The relationship between healthy eating and a healthy life is often overlooked by people living with HIV. Between concerns about getting case management, health care, and medicine, nutrition gets placed on the back burner. In addition, the cost of buying healthy food can be hard to justify when you are scraping by to afford health insurance, prescriptions, rent, and utilities.
That’s where ASA’s Medical Nutrition Therapy (MNT) Program comes in. About one-third of our food bank clients use the MNT program to establish realistic goals for their nutritional health. Our registered dietitian (RD) Christine Marquette works with more than 80 clients yearly.
“Some clients are homeless and therefore very food insecure which has caused many health problems,” Christine explains. “So our program is helping to meet their basic needs. Others may just have had a setback and need some help getting their nutritional health back on track.”
Before clients can access MNT services, they must complete a nutritional risk screen (which looks at their medical history, current medical needs, and current eating habits), and they must have received an AIDS diagnosis or be showing symptoms. Christine helps clients with issues ranging from weight-loss or weight-gain to managing other medical needs such as diabetes.
“Once the client is scheduled for an initial MNT appointment,” Christine describes, “We go through a detailed assessment including a measurements of body fat, hydration, and muscle mass; questions about the client’s medical history, medications, recent lab work, social history; and understanding their access to food, what they eat, and how often they eat.”
After this initial 90 minute assessment, Christine determines if the client needs supplemental nutrition, and if so, what type is most appropriate. The client can then pick up these supplements with every food bank visit, which includes a weigh-in to monitor their nutritional status. In order to continue receiving supplements, MNT clients must attend follow-up appointments.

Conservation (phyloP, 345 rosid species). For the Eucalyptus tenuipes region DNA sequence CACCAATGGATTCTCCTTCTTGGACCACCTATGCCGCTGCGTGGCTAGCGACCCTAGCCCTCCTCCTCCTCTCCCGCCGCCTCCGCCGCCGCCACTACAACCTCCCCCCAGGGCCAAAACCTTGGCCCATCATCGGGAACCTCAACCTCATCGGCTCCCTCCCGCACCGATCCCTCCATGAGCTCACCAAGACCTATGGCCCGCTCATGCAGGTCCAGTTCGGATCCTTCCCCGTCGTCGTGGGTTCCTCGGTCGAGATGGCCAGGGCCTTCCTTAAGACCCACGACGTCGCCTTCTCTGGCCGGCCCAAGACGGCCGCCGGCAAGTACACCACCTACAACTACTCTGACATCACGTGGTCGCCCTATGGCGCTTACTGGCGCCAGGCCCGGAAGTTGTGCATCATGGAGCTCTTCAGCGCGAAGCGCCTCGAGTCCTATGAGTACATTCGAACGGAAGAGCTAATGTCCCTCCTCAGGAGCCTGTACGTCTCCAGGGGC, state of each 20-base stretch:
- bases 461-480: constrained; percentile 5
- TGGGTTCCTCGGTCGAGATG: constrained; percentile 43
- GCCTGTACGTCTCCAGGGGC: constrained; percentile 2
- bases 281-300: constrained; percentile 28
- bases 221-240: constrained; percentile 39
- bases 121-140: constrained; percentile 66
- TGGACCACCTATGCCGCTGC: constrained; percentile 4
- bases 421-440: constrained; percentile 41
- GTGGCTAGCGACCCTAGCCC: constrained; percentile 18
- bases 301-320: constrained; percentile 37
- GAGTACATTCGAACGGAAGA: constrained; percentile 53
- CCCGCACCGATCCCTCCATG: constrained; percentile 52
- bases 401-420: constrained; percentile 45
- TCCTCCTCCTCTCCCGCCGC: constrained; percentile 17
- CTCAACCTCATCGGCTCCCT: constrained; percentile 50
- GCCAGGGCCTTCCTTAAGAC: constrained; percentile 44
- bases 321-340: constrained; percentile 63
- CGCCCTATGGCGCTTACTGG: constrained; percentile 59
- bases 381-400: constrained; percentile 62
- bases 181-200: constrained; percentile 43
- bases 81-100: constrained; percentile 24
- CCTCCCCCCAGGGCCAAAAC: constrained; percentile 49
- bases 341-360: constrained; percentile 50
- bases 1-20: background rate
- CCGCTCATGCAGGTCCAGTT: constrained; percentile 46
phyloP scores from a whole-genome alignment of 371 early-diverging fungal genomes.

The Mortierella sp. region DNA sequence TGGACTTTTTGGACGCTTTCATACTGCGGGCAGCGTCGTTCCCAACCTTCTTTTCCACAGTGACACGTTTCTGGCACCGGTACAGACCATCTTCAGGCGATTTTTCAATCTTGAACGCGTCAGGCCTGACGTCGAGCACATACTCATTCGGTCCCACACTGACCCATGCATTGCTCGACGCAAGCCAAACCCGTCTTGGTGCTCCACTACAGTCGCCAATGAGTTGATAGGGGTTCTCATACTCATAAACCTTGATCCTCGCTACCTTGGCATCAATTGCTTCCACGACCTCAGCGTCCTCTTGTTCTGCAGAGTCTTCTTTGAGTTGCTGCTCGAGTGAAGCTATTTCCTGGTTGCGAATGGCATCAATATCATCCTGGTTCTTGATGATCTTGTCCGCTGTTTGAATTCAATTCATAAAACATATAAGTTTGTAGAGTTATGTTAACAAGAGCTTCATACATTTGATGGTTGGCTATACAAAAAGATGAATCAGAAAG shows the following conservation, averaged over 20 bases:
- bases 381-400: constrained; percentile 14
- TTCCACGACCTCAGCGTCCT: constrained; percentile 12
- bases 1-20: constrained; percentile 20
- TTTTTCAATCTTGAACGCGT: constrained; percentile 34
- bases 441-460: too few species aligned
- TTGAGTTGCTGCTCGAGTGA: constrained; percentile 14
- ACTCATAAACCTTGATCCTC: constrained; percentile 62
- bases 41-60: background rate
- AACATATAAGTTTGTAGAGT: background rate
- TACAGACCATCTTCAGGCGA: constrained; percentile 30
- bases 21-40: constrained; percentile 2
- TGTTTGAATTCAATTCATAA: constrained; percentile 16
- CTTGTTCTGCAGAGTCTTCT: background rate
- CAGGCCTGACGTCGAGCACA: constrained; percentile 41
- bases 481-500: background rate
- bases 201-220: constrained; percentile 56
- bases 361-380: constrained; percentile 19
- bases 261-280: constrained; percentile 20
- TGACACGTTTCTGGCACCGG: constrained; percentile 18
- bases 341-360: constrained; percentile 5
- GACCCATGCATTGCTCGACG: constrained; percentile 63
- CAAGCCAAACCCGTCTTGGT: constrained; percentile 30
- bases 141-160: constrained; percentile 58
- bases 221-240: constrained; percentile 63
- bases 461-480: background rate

“Our goal has been to have a show rate of more than 75%,” Christine explains. “Historically we have been in the 70 – 80% range, but for three months this year, we have achieved a show rate (or “retention in care”) of over 90%!” In addition, Christine has recently seen two elderly clients (in their 70s) graduate from the MNT program.
Interacting with clients is Christine’s favorite part of working in the MNT program at ASA. “They are all such unique individuals and many have overcome so many challenges & obstacles, both in life in general and in their health, it really makes me appreciate my own life circumstances and health. My goal with each client is to do the best assessment I can to help them set their own realistic goals regarding their nutritional health. I am very happy when clients graduate from the program and feel a sense of accomplishment that they can handle their nutritional needs without me.”
Christine recently had a client re-enroll in the MNT program after being released from prison. In addition to a history of drug and substance abuse, this particular client had a history of missing appointments. Unfortunately, due to the high demand among clients, the program has a strict three strikes rule: Three missed appointments means being unable to continue receiving MNT services at ASA.
“When the client re-enrolled, his weight was at 88% of his ideal body weight,” Christine recalls. “He kept his initial appointment and started coming to food bank every two weeks for his supplements and to get his weight check. He managed to stay sober for 5 straight months and got his weight up to 90% of his ideal body weight! Although he did have a small relapse with drugs and alcohol, causing him to miss one food bank week, he made his follow-up MNT appointment and has gotten back on track with sobriety. He has also joined a gym and is doing yoga and swimming twice a week, in addition to following a healthy eating plan.”
Since our registered dietician is only available part-time for the MNT program, we also strive to provide nutritional education classes once a quarter, which are open to all ASA clients. “Topics we have covered in the past include what to eat if you have high blood pressure, portion sizes/how to serve a healthy plate, as well as cooking demos with various foods (grains, proteins, etc.).”
Learn more about these demos in our blog post: CAFB Class Builds Cooking Skills